The Art of Time Framing Our Lives

“The only difference between me and a madman is that I am not mad.” - Salvador Dali

I still remember the first time I embraced this thought. It was June 1950, the day after North Korea’s invasion of South Korea. I was only 12 years old, but I was also a product of my generation. We didn’t need a political conference in Washington to discuss what this action meant. Even we kids knew what it meant. – It meant war, even if the official description of our United States military “police action” presence on the Korean peninsula was never updated to “war” status over the next three years of hostile fire action and the loss of American lives.

I remember thinking: “It’s 1950. Five years ago, in 1945, we were all celebrating the end of of World War II – and I was just a little kid. Hey! Five years from now, in 1955, I’ll be 17, almost 18, and going over to fight in Korea too.” It didn’t happen because the “war” didn’t last long enough to wait for me, but today we have a war blazing in Afghanistan that is using up the lives of young Americans who also were little more than small children when the thing started for us nearly ten years ago.

Where does it all end? It doesn’t. Like Old Man River, it just keeps rolling along.

I’ve never written on this subject prior to this morning, but my real subject here is not war and peace, but something I’ve always called out to myself as “time framing.” Time framing is simply a way of seeking another timeline perspective on the events of our lives. Why do it? Beyond its prurient pleasure payoff, it’s a way of time-altering our perspective on the events and scope of our lifetime experience for the sake of improving our more limited experience of things in the actual moments these occur.

It’s a way of drawing from, and learning from, the generally similar and our pretty-much-the-same past personal experiences as each applies to what is going on in our lives now. In other words, it’s something that may help us learn the lessons of history as they apply even to each of us in a moment of pain, threat, or risk, especially.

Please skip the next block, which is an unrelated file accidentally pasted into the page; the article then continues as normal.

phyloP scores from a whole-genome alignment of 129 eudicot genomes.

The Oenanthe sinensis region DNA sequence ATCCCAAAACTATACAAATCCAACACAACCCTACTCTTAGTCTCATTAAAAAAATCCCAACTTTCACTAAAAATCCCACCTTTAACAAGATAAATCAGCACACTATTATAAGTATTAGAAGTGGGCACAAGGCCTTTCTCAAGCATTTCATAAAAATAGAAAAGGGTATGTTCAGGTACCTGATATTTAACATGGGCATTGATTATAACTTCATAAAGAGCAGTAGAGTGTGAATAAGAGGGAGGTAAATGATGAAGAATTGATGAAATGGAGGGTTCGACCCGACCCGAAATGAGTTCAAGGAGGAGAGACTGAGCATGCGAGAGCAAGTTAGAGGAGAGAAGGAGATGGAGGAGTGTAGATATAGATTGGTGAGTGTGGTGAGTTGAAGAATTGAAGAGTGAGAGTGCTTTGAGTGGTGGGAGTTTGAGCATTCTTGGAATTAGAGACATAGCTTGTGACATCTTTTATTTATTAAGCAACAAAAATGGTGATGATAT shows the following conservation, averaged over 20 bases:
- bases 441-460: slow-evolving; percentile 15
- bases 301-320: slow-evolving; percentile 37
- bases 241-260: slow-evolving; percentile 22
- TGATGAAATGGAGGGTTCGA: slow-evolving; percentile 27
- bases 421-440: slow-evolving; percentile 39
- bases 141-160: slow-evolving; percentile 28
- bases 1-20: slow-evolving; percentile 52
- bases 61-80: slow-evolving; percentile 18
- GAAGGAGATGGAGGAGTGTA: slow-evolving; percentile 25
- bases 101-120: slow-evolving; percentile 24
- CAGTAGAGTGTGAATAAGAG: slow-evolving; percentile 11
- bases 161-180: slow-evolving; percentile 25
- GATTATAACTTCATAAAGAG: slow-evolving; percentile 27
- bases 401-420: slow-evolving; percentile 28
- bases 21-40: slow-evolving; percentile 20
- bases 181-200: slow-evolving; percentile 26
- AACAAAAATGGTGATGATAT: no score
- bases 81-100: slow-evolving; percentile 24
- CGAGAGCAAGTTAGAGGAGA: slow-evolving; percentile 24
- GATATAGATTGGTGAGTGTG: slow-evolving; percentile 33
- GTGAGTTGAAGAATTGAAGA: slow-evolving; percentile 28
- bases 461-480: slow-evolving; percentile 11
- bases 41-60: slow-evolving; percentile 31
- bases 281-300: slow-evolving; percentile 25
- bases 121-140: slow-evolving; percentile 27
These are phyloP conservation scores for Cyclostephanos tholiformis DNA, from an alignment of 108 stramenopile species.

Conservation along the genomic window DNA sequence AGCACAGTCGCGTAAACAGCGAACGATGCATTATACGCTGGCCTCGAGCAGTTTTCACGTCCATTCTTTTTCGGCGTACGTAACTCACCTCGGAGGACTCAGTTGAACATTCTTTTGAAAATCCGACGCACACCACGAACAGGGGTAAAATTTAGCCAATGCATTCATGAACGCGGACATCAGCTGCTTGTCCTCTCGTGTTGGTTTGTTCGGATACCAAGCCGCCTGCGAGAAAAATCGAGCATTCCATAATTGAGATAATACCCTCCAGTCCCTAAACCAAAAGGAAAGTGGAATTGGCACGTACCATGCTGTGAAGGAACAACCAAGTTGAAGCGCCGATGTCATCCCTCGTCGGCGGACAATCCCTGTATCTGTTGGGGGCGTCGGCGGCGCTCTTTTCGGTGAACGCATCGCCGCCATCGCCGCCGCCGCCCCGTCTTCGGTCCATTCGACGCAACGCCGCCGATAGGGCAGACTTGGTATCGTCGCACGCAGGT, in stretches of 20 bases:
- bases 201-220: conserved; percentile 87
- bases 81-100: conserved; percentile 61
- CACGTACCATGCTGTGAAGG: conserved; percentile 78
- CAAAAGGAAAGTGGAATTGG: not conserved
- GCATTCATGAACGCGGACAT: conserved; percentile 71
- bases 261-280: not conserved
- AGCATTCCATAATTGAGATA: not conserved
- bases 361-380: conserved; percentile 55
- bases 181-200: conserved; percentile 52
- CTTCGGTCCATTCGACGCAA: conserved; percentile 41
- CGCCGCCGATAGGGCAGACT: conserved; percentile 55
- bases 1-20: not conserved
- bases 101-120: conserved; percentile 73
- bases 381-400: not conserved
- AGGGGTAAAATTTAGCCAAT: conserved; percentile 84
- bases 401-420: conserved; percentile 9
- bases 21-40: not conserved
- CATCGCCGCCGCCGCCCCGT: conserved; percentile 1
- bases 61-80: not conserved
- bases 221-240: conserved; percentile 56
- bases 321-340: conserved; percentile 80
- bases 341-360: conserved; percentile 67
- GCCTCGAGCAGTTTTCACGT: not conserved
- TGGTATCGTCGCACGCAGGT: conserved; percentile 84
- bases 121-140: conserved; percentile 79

1939: "Gammy and me." My maternal great-grandmother and me at her place in the country near Beeville, TX. She was born in 1857, four years prior to the start of the Civil War- and she was once a big everyday part of my early life.

I will turn 73 years old this coming Friday, December 31st, and I make no apologies for my years. As far as I’m concerned, we are all here on borrowed time. When you time frame my first 72 years back to the last day of 1937, my actual natal day, we find that there has been something approaching a 98% turnover rate in the actual faces of Earth’s living, breathing residents since that moment.

Time frame it further. Do this one with your own age too. This past summer, on July 4, 2010, and we Americans were all celebrating the 234th anniversary of the Declaration of Independence, that date alaso meant that I personally had been around for 30.77% of this nation’s formal history since that starting date.

Here’s a more personal time frame: I graduated from St. Thomas High School in Houston in 1956. That was 54 years ago this past May 2010. If I now slide the older me at 72 back to 1956 for an encounter with the 18-year old me that owned that year, what does the younger me think of the older me? Based upon my memories of him, younger me is thinking: “Man! If this old cat is 72 in 1956, that means he graduated from high school back in something like 1902! – What the the heck did people like him know about anything back in 1902?”

And what does the 72 year old me say to the 18 year old me? I don’t know. Maybe something like: “Age humbles. It teaches us what we were unwilling to learn earlier. It is a voice that only gets heard once we outgrow the ideas that (a) we are exempt from the laws and truths that apply to others; (b) we don’t need any teachers outside our own experience; and (c) our education begins once we open up to the wisdom of our elders. The elders can’t teach us everything, but they may help us skip over some bad spots on the road.”

Ask yourselves as you time frame – in whatever way you do it – who were the important teachers in your own life? If you cannot find any, you probably are not looking hard enough. Everyone we meet is our potential teacher at any age – whether we like like the lesson they bring to us or not.

At any rate, have fun getting ready for New Year’s Eve. It’s one of the great places for both celebration and reflection on this river of no return we all travel.


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3 Responses to “The Art of Time Framing Our Lives”

  1. Randy Says:

    Here’s to breaking free from the shackles of their “zeitgeist” for clarity in intellectual criticism, interpretation and creativity, but, getting down to the nitty-gritty for “everyman”, Port Arthur’s own Janis Joplin said, “It’s all just one big ******’ day.”

  2. Wayne Williams Says:

    Bill: Happy Birthday. I remember June, 1950 well. I think it was June 26 but I may have the date wrong. I had just finished may sophomore year in high school. By July 1953 I had signed up for the Navy. The truce ended before I had to do anything serious in the Forgotten War. Thanks for the memories.

  3. Off-The-Wall Family Analytics | The Pecan Park Eagle Says:

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